Two recent developments within corporate Canada help explain Stephan Harper’s more imperialistic foreign policy.
Canada’s growing ‘petro state’ has driven a more extreme, anti-internationalist, foreign policy. With tar sands production growing from 600 000 barrels per day in 2000 to 1 600 000 today this basically guarantees that Canada will oppose or flout international agreements to reduce greenhouse gas emissions. Environment minister Peter Kent made this point forcefully in March when he described the Kyoto Protocol as “probably the biggest foreign policy mistake the previous Liberal government made.” The politicians most committed to tar sands expansion have an incentive to build hostility towards international accords and the UN.
Another development that helps explain the Conservatives more aggressive foreign policy is the incredible growth in Canada’s mining sector. Canadian mining companies’ overseas investments increased from $30 billion in 2002 to $210 billion last year. More than 60 percent of the world’s mining companies are listed on this country’s stock exchanges and as much as 80 percent of global mining equity financing takes place in Canada.
Overseas mining profits make up a big part of corporate Canada’s yearly income. And it’s not just resource companies benefiting. In October, for instance, Toronto-based law firm Fasken Martineau announced that it would take over South Africa’s Bell Dewar. According to the Globe and Mail, “Fasken Martineau says its expansion there is primarily driven by its mining industry clients as they increasingly invest not just in South Africa but across the continent.”
Similarly, Canadian banks have set up shop in a number of countries specifically to service miners. ScotiaBank, for example, announced that it would expand its operations in Peru to do more business with mining clients.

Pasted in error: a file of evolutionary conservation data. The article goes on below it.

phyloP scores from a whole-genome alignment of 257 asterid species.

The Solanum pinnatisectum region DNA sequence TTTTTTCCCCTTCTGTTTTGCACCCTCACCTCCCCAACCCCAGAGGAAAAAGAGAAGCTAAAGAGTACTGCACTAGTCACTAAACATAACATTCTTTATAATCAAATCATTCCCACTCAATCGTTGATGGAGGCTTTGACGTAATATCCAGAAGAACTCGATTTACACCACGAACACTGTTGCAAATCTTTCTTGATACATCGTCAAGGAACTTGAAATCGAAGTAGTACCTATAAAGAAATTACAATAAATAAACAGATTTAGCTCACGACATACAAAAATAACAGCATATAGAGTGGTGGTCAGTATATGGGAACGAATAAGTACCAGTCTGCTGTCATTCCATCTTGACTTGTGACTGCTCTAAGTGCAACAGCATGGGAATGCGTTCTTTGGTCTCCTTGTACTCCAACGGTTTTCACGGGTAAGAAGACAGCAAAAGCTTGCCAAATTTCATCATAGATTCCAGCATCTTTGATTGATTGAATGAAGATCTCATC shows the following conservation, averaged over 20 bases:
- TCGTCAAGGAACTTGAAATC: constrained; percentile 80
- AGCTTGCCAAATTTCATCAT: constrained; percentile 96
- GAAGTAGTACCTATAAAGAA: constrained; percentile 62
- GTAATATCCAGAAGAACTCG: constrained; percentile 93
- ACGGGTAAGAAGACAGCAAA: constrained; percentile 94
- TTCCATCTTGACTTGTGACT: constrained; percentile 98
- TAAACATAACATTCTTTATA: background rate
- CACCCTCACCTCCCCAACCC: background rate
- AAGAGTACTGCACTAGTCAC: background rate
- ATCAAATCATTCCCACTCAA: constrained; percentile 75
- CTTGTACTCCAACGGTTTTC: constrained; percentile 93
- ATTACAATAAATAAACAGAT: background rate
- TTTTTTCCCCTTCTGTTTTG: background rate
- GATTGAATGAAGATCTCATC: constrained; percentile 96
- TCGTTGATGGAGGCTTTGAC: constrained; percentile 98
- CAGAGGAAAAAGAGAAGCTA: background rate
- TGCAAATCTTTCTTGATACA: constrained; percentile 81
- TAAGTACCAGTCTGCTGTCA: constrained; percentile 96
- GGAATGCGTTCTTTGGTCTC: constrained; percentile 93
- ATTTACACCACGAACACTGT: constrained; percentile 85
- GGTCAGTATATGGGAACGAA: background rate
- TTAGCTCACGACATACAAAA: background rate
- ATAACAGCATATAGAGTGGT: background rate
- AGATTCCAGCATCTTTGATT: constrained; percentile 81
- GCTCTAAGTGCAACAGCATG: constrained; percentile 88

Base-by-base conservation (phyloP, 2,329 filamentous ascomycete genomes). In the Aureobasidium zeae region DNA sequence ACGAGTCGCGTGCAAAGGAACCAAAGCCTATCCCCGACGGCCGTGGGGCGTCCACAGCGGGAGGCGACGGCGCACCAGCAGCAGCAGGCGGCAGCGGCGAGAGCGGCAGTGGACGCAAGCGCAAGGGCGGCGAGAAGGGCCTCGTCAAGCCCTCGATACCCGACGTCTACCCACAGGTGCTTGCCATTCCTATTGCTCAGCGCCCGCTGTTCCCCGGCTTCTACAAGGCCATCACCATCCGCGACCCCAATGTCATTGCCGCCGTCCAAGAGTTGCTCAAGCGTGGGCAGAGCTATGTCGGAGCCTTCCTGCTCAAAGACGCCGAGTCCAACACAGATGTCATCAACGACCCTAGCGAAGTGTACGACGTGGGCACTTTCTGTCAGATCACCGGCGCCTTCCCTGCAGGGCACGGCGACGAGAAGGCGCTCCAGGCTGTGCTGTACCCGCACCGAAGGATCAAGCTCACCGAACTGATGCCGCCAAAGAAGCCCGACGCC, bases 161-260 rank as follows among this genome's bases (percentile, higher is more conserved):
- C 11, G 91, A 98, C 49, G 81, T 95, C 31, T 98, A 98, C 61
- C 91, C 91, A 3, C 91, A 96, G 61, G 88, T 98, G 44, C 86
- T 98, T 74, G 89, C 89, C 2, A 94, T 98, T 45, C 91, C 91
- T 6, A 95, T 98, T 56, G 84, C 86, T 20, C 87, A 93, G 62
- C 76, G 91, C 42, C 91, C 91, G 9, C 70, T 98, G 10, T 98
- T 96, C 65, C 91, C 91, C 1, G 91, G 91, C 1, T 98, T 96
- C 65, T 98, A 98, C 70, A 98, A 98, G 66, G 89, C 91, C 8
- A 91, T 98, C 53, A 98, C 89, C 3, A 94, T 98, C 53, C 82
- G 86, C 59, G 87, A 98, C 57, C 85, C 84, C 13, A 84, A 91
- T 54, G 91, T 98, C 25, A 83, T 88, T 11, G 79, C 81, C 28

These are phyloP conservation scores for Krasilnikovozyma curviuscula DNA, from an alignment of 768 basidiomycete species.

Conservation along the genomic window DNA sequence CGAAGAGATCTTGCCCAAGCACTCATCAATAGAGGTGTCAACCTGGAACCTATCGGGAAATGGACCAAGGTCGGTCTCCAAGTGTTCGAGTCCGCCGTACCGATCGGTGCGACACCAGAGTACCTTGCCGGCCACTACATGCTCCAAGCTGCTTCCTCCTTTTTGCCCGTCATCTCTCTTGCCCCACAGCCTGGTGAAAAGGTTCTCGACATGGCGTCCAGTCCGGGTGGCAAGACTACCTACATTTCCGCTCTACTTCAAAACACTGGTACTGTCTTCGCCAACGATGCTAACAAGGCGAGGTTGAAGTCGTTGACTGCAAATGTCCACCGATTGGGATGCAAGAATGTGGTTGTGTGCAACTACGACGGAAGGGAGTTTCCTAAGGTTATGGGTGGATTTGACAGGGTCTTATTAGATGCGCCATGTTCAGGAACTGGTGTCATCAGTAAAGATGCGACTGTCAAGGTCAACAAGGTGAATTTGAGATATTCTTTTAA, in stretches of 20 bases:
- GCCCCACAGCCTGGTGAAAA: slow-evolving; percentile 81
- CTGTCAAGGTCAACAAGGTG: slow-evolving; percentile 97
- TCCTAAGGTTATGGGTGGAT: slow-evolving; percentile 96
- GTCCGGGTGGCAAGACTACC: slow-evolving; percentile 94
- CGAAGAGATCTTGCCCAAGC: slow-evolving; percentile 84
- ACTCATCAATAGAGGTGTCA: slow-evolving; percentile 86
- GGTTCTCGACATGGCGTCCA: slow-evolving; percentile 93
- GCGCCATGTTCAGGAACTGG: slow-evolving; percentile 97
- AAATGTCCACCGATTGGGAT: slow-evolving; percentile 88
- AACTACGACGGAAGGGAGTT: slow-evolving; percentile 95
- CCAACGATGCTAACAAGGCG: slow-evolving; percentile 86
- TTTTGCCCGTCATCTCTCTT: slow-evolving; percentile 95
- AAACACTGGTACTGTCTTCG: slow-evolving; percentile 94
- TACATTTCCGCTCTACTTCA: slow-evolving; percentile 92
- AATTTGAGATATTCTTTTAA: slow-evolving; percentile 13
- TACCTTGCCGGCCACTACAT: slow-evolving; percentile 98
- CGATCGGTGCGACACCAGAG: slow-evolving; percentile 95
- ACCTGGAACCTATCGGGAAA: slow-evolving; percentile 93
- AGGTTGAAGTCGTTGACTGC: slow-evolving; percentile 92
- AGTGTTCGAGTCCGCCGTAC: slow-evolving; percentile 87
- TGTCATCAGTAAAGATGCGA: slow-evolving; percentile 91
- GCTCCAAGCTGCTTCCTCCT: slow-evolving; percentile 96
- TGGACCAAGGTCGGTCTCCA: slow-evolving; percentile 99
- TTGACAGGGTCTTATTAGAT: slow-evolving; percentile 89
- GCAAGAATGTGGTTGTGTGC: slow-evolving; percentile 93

Canadian mining profits are heavily dependent on a quarter century of neoliberal reforms. Privatizations of state-run mining companies, loosening restrictions on foreign investment and reductions in government royalty rates have greatly benefited Canadian miners. International Monetary Fund Structural Adjustment Programs that pried open African economies to foreign investors in the 1980s and ‘90s have enabled a 110 fold increase in Canadian mining assets across the continent – from $250 million in 1989 to $29 billion today.
The situation is similar in many Latin American countries. For instance, there were no Canadian mines operating in Mexico in 1994. By 2010 there were about 375 Canadian-run projects. Before the reforms that came with the North American Free Trade Agreement, Mexico’s constitution dictated that land, subsoil and its riches were the property of the state and recognized the collective right of communities to land through the ejido system.
Constitutional changes in 1992 allowed for sale of lands to third parties, including multinational corporations. Combined with a new Law on Foreign Investment, the Mining Law of 1992 allowed for 100 percent foreign control in the exploration and production of mines. With hundreds of projects in Mexico, Canadian mining companies have been the biggest winners from these reforms.
Today any government in the world that increases resource royalty rates or nationalizes extractive industries is a threat to Canadian mining interests. Yet, these types of reforms are often the first pushed by governments and social movements resisting neoliberalism. A July 2012 Globe and Mail business headline described the phenomenon this way: “In Latin America, nationalism stumps Canadian [resource] companies” while that same month an Embassy headline noted: “Canadian mining firms confront new wave of Latin American nationalization.”
Put simply, Canadian mining profits are closely tied to maintaining, if not expanding, a particularly rapacious form of ‘free’ market capitalism. This reality has pushed Ottawa towards a more aggressive international posture.